Bemersyde, 2013 (top) and c1909 (bottom). The old photo was sent to me after I had researched the house by a lady whose in-laws had owned it for many decades. Thankfully the appearance of the house  in the photo matches what I had worked out from looking at the building fabric! 

The owners of "Bemersyde" in Highgate Hill, hired me to see what I could find out about their place. I started by inspecting the building itself. It is a massive house and appeared to have been extended and altered multiple times over the years. Based on the physical evidence, land ownership information and many other archival sources, I established that the core of the house was built by David Smout, most likely between 1895 and 1896. There was then a further phase of building in the 1920s and the owners are currently making further extensions and changes.

The masonry core of the house dates to approximately 1895/96 and has fabulous floor to ceiling windows providing access to the front verandah.

When first built, the house was most likely a two storey brick house, with a simple floor plan of two rooms and a central hallway on both levels. It's likely there was a verandah on two sides of the top level and only a rear verandah on ground level. Access between the two levels was via stairs on the rear verandahs.

So how did I work out that the original access between levels was via external stairs between the verandahs and that the interior stairs were a later addition? Well, firstly, the internal stairs just plain looked out of place in the hallway (see picture below left). Hallways of Victorian era houses were generally the most aeshetically pleasing, designed to impress guests as they first entered the house. The stairs ruined the proportions of the hall and left only a very narrow strip to squeeze past them, which seemed strange (and also not very practical for women in big Victorian era dresses!)

So I decided to take a closer look at the construction of the stairs. The picture in the middle below, shows the evidence that the internal stairs had been cut into the floorboards after they were laid, i.e. sometime after the house was built. It was a crude job, with no real attempt to finish them properly and a rough effort to patch the skirting board along the wall. Then when I investigated the back verandah, I could see where a large opening had been filled in, as the floorboards didn't match (photo below on right - complete with kitty photobomb!) . This opening was roughly the same size as the one for the stairs in the hallway. So I put two and two together and came up with relocated stairs! They may have even re-used the stairs when they repositioned them!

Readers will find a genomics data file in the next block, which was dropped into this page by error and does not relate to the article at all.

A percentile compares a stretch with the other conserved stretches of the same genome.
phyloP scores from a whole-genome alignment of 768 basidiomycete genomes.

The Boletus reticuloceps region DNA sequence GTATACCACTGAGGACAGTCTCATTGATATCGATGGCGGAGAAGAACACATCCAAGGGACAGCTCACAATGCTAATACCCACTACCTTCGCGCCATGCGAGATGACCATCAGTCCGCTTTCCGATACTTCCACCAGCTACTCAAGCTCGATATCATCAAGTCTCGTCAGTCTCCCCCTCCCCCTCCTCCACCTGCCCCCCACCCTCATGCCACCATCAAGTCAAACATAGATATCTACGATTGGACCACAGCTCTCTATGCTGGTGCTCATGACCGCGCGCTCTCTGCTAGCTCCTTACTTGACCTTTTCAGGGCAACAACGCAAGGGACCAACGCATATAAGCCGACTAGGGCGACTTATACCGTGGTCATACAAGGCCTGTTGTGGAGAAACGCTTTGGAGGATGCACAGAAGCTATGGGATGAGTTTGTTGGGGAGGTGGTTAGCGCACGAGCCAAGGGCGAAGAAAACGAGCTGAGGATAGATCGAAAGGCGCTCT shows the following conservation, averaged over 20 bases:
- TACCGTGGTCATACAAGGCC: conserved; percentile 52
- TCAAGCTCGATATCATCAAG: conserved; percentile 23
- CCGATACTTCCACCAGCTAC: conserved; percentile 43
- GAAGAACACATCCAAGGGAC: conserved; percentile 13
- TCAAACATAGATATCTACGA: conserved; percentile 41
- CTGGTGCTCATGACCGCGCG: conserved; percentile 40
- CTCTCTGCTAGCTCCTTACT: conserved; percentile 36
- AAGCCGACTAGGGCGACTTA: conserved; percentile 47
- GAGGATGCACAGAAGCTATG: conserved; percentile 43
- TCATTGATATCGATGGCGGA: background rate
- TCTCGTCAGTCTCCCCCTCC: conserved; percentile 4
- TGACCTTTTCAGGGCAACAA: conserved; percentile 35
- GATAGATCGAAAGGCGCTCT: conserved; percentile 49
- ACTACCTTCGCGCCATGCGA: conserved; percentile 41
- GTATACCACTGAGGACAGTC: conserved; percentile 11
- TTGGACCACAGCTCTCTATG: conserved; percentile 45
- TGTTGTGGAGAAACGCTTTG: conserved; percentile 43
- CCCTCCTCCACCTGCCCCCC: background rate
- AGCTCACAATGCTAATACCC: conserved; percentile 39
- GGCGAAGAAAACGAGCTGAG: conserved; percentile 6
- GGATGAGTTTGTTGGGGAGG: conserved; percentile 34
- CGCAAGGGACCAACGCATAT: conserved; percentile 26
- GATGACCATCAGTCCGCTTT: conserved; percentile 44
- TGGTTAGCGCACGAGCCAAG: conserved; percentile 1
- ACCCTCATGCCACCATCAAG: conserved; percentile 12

Bemersyde has these amazingly HUGE verandahs surrounding the top level, which have been enclosed at some stage. New openings have also been cut into the masonry walls and into the rooms on the top level. Based on the style of the lining of the ceilings inside, the design of the French Doors fixed into the new openings and the style of sliding windows, I estimate that they were enclosed around the 1920s. There has also been multiple new external access points inserted into the house, which makes me suspect that the house may have been divided into numerous flats at some stage. My guess would have been that the verandahs would originally have had iron lace balustrades and low and behold- the owners then told me that they had found the original cast iron under the house!!

The panels of cast iron balustrade that were found under the house.

A section of valance, which would have run along the top of the verandahs.

Sliding windows enclosing the verandah.

Two doors added into the exterior of the building, suggesting the house may have been divided into flats at one stage.

I uncovered lots of awesome stuff at Bemersyde, but these three original features definitely took the cake!!! You may have heard my squeal of excitement echo around Brisbane!! An original gas light fitting, a cool storage locker under the house and a wood-fired copper in the original laundry!! All are such rare finds!!

An original gas light fitting. Pull on one chain and it opens the valve to let gas into the filament, pull down on the other and it shuts it off.

Wood fired copper and fireplace in the original laundry building.

Detail of the copper showing where the fire was lit underneath. The fire then heated the water in the bowl above, so that clothes could be boiled and washed. Then they would normally be put through the wringer- literally!

A cold room under the house. This would probably have been used for storing vegetables and other perishables before the age of refrigeration.


This is only an extract from the full history I uncovered for this house. References citing the sources of  the information contained in this report have been omitted from this online version to make it easier to read. Some images and maps have also been cropped to show details more clearly. Please contact me if you would the details of any references, or if you want to know where to find the full size versions of the images and maps.

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